Matthew Wehling: Bowmaker/Archetier

 

 

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Fetching the stick

The delicate art of commissioning a bow – and one or two tips on how to do it

By David Templeton

The modern stringed-instrument bow was more or less perfected in the first half of the 19th century. The basic elements in the construction of any bow-the stick, the frog, the head-are, as New York bow maker Michael Yeats describes them, "fundamental essentials" that remain constant, having already been fussed over and sorted out by the great bow makers of the 18th and 19th centuries. In other words, a bow is a bow is a bow.

There is only so much a person can do to a bow before it stops being a bow--and becomes something else. Something like a very expensive stick. That said, a modern bow maker with any breadth of experience can easily see, within the constricts of the bow's essential design, a thousand tiny variables that make each bow unique in sound and performance.

Whatever a player's reason for seeking a new bow, an experienced maker has the power to provide something that specifically matches each player's vastly varying desires. So, while some might say that a bow is a bow is a bow, it is also true that in the hands of a skilled maker, a bow can be made to fit an endless number of needs.

"Buying a violin bow is like buying a suit," says bow maker Matt Wehling, who won the 2002 Violin Society of America (VSA) gold medal for best violin bow and shared another gold medal for best cello bow. "Let's say you're hoping to get one off the rack. If you look long enough, and you have a good enough idea what you want and you can express that pretty well, and if you narrow down all the suit shops in town until you know which ones you can work with, then you can probably buy a suit off the rack that is a pretty good fit.

"But," he adds, "it's never going to fit as well or be as good as the suit you had tailored to your body. It's the same with buying a bow. It's a matter of having something made exactly to fit your needs as opposed to just hoping to find something that sort of happens to meet your needs."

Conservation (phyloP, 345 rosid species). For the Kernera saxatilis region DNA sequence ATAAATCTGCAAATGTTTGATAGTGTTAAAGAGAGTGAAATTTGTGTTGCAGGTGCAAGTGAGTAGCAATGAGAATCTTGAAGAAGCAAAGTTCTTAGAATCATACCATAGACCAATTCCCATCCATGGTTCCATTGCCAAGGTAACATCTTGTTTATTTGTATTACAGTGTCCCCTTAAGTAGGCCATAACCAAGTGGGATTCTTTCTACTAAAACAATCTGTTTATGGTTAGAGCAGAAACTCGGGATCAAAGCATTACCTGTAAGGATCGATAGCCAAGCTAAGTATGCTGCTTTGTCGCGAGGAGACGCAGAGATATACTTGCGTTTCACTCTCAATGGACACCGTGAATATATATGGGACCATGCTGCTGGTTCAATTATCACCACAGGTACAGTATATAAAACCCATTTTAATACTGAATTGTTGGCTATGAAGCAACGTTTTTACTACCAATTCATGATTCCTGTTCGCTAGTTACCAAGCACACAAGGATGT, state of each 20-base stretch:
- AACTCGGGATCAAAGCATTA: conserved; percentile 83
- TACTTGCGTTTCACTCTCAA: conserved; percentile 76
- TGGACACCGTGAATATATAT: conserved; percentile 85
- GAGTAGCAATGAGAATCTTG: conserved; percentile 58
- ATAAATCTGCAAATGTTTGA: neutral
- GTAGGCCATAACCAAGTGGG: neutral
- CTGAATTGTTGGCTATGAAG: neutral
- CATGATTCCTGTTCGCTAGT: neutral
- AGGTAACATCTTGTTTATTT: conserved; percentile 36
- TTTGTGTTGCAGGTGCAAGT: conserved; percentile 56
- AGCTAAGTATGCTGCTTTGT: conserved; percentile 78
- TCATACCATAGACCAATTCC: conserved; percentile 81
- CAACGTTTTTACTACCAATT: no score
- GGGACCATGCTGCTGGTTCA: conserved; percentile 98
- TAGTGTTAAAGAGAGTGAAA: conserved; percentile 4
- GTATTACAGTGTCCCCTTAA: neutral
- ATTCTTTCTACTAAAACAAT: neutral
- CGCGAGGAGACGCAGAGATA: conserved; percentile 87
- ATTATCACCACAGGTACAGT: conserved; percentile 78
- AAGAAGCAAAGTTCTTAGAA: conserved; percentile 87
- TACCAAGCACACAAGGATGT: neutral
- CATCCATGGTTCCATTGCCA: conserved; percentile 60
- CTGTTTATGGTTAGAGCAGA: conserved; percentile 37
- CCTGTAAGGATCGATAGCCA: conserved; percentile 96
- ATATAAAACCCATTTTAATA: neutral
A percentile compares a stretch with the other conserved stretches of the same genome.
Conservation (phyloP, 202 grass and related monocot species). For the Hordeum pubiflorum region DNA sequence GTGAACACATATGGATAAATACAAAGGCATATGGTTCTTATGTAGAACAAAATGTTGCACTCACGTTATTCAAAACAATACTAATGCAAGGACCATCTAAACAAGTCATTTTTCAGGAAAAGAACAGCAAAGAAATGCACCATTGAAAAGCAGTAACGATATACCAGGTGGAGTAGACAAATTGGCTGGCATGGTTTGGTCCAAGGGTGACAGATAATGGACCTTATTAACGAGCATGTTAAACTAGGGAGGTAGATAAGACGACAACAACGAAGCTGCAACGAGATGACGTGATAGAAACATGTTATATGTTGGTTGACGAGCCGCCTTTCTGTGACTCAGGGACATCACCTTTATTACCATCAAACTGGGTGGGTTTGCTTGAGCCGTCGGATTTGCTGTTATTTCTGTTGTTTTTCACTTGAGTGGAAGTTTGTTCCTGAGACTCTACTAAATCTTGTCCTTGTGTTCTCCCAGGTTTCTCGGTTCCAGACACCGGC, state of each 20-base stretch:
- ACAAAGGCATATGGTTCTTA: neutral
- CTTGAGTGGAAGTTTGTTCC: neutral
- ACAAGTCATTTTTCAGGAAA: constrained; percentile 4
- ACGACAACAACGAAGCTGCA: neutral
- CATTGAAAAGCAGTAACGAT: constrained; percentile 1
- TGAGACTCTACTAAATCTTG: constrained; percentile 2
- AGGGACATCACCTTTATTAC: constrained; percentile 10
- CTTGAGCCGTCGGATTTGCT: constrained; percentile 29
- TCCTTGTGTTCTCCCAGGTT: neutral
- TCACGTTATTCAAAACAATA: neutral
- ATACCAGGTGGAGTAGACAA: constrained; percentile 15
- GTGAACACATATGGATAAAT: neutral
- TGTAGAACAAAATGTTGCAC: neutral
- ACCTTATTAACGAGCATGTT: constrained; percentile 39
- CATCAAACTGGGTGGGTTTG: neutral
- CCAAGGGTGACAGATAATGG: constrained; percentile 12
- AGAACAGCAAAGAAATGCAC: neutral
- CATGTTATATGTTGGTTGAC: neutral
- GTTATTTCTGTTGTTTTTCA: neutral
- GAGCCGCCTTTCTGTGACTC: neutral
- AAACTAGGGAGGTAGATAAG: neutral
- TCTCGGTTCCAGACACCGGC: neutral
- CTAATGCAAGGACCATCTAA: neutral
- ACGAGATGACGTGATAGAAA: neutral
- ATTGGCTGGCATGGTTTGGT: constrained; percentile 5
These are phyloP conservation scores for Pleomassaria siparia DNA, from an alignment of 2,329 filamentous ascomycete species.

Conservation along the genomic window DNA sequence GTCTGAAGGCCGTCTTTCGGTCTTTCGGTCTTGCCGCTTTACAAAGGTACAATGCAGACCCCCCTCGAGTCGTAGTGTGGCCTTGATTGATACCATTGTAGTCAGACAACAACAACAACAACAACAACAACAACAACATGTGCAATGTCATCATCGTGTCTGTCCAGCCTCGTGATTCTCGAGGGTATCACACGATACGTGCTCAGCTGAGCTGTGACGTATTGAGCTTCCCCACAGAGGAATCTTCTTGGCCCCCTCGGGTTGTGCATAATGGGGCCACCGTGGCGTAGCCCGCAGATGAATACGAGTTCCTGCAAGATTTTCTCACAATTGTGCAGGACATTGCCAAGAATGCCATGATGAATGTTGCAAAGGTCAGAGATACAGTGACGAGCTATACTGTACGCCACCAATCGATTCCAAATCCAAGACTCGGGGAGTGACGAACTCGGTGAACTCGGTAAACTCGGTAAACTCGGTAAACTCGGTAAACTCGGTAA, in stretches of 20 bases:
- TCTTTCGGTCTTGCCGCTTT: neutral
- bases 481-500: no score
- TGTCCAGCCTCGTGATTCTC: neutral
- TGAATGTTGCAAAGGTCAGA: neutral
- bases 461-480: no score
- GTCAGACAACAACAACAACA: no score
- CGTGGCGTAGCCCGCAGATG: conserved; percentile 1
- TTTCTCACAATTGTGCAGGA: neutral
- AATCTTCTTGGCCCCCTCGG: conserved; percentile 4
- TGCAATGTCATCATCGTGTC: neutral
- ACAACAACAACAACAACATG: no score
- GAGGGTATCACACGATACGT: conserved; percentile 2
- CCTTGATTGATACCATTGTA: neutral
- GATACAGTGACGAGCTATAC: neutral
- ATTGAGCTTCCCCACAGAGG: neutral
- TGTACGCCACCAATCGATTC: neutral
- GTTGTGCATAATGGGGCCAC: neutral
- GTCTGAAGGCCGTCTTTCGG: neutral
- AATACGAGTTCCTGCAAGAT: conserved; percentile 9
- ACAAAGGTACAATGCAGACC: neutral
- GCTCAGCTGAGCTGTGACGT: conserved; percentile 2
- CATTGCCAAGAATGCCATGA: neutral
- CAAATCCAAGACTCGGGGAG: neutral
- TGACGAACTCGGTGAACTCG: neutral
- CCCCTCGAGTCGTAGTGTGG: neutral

A one-time chemist and former Irish fiddler (he now plays the mandolin), Wehling apprenticed for ten years in France, and runs a thriving bow shop in Northfield, Minnesota, 42 miles south of St. Paul. He has earned a reputation for crafting beautiful bows--the made-to-order kind as well as the off-the-rack variety--and has built an impressive worldwide client roster that includes the members of Kronos Quartet. With his current waiting list, it usually takes Wehling about two months to supply a client with a standard issue bow, and a bit longer for a commissioned one.

Where to start

Having established that commissioning a bow will usually result in a satisfying match of bow and player, what exactly can a player expect from the process of having a bow tailor-made to his or her needs? And how does one begin the process?

Naturally, you'll need to find a bow maker in the first place. You might start by contacting the VSA at www.vsa.to or the American Federation of Violin and Bow Makers (AFVBM) www.afvbm.com. You'll also find listings for many bow makers in Strings' annual Buyer's Guide, available online at www.stringsmagazine.com.

The process proceeds with a lot of questions, on the part of the player and the maker. "There's a lot of work involved in having a bow made for you," admits Wehling. "You have to know what you want, which is not always the easiest thing, and you have to be able to communicate what you want, which can also be difficult."

When you commission a bow from an experienced maker then, long before the actual work begins, you can expect to spend a lot of time discussing music: What music do you play? How do you play your instrument? Do you play solo, in an orchestra, or in a small ensemble? The way you answer such questions will influence the end result. "I recently did a made-to-order bow for a cello player," Wehling recalls, "and she was very specific about the sort of projection she hoped to achieve for her orchestral needs, as opposed to what she expected from her chamber playing. So people need to be very specific about what they want to achieve."

Only then will talk turn toward the physical aspects of the bow itself: Which bows have you played? What did you like about them? What did you hate? Do you want a silver headplate or an ivory headplate? Whalebone, silk, or silver wrap? Gold mounted or silver?

As for the type of wood: Pernambuco is more than the standard, these makers say, it's the only game in town.

The price you pay for a made-to-order bow will vary from maker to maker, based on that maker's experience and reputation, the grade of wood and other materials used, and such requests as gold mounting, gold inlay, or other specific ornamentation. A reasonably new maker might charge $2,000, while a living legend--not hard to find, actually--might charge $5,000 or $6,000 and sometimes more. Wehling's price for a custom silver-mounted bow starts at around $2,800. For a bit extra, he'll stop just short of completing the job and have the buyer come to his shop and play their instrument with the nearly finished bow. Then he'll make whatever changes seem appropriate, either changing the camber or actually taking wood off the stick where needed.

"So," he says, "you truly are getting a tailor-made bow."

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